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  • Sarah Merrell

COVID and My Road to Recovery


Recently I was tested for COVID after potentially being exposed two days earlier. At the time, I was warned the test was being done too soon and it could be a false negative but I didn't think much of it. The following night I woke up in a sweat and spent the whole night awake with alternating chills and hot flashes. The next day I had a fever, body aches, a sore throat and pounding headache. Breathing felt labored. Then came disorientation and dizziness that made me nauseated. I struggled to eat and lost weight. The biggest mistake I made was seeing a virtual doctor who misdiagnosed me with the flu. I would soon find out my COVID test was indeed a false negative.


Over the course of the next seven days I felt miserable. The fever didn't budge. There were times I felt so sick, so fatigued and in so much discomfort that I would just plain cry. However, it was people's kindness who got me through it. I received so many well wishes, funny memes and even flowers and dinner dropped off at my house. It was people's kindness that helped me stay positive even when I felt my worst. My husband came down with COVID too. We were a sad duo and our house felt like a cesspool of sickness, but at least we were in it together. And by the time my husband reached his worst, I was starting to feel better and could help him.


By day 10, I started to feel more like myself. I still had fatigue and would get easily tired, but all other symptoms disappeared. And as of today I'm no longer contagious and have my energy back. Last night, we went for a walk for the first time after being sick.


The experience taught me a few things:

  1. We were lucky. We were never hospitalized. We were never on a ventilator. I'm extremely thankful for that.

  2. It made me empathize with people who have chronic illness or serious illnesses. I was miserable for 10 days. But there are so many people out there who have illnesses they live with every day--and people with life-threatening illnesses like cancer. Jud and I are able to move on with our lives but so many other people can't. And my heart and prayers go out to those people.

  3. COVID sucks. It really sucks. And we had what would be considered mild. Imagine having a case that is not mild. I would never wish this on anyone. And doctors still don't fully know the long term effects of COVID. The fatigue we're still experiencing could last a month or longer. And there's the threat of damage to organs like the lungs and heart. You do not want this. So I encourage everyone to do what they can to prevent it. Like many people, I hate wearing a mask. I really do. But I do not want to get COVID a second time nor do I want anyone else to get it so I plan to be more diligent about wearing one from here on out.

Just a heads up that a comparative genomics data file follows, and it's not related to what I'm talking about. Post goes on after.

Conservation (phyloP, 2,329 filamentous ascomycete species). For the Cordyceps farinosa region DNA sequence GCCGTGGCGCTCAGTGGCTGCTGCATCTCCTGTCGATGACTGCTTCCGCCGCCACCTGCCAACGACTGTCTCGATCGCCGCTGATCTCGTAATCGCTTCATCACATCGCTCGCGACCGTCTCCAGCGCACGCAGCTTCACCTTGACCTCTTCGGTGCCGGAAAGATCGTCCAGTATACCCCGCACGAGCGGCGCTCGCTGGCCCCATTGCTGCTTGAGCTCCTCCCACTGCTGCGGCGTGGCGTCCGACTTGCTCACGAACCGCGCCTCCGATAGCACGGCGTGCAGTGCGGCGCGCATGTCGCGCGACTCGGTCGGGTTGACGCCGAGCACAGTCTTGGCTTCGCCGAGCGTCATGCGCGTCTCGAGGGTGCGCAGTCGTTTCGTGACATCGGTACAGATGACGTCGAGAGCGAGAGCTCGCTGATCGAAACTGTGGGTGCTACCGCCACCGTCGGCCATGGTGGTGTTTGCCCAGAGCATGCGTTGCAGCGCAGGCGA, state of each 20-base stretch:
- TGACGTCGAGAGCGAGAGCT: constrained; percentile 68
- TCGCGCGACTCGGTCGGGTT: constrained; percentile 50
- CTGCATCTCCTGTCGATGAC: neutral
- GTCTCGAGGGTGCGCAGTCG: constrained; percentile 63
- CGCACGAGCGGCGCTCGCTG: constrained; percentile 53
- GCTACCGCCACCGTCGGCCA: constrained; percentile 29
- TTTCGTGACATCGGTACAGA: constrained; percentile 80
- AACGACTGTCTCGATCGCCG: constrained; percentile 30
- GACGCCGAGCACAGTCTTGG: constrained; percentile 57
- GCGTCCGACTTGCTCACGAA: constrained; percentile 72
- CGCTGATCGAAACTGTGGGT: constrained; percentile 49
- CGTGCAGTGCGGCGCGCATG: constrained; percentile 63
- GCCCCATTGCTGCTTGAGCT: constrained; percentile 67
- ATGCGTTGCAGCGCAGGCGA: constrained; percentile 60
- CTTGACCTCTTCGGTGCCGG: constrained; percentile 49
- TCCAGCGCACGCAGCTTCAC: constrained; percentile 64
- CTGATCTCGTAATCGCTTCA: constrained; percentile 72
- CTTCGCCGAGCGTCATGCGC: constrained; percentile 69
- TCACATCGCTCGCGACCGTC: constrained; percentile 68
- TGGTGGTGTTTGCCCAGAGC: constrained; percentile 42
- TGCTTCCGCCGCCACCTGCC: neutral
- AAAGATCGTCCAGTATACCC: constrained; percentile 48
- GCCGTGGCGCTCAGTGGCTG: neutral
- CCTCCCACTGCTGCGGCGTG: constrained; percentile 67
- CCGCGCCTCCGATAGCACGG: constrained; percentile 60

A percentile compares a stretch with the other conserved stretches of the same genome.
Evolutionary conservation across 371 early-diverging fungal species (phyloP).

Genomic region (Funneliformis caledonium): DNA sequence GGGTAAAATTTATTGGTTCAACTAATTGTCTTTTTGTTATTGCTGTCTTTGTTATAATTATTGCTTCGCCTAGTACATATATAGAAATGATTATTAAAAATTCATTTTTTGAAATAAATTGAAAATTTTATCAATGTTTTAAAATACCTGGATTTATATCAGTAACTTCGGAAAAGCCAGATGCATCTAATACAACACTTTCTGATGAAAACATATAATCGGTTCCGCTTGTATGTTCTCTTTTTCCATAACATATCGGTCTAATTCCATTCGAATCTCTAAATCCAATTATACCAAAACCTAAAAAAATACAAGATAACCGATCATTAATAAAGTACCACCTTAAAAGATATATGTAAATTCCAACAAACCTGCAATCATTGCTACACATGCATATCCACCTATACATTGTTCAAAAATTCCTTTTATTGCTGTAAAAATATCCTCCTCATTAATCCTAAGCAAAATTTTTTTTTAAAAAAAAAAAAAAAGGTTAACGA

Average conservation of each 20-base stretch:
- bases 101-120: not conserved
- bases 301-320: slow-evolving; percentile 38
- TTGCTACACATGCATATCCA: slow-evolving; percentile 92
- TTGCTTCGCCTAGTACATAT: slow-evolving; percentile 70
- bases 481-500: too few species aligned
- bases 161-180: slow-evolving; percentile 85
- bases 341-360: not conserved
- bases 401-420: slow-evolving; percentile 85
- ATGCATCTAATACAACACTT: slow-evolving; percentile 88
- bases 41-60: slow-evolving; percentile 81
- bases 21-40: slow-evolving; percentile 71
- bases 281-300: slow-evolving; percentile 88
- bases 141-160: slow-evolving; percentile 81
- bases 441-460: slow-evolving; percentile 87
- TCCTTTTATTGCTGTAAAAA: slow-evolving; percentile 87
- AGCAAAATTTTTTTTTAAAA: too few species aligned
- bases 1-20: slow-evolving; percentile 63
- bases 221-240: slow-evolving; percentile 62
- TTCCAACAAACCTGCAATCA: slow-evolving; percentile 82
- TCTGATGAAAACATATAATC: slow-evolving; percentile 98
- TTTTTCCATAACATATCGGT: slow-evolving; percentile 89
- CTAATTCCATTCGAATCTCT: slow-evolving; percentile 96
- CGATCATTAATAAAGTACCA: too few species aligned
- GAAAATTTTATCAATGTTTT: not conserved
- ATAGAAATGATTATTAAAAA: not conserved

Next weekend Jud and I will be at the track and I can't wait. I've really missed being on my bike and I've missed being around people. Technically since I'm considered recovered I could ride this weekend but we're playing it by ear. Jud and I both are still struggling with the lingering fatigue but it gets easier each day. We're still a week out and we feel optimistic that it will subside in time for the track weekend and feel confident we'll be back to 100% by then. I was really looking forward to having new painted race fairings and the graphics kit on my bike for this track day, but due to being sick, we just weren't able to get it done. It is what it is. I'm just thankful we had COVID when we did so that we're recovered in time for the track weekend, period.


I want to send everyone a big thank you who reached out to me while sick. There were times the kind messages helped me get through the worse days. I think the most important lesson throughout all of this is the power of kindness.



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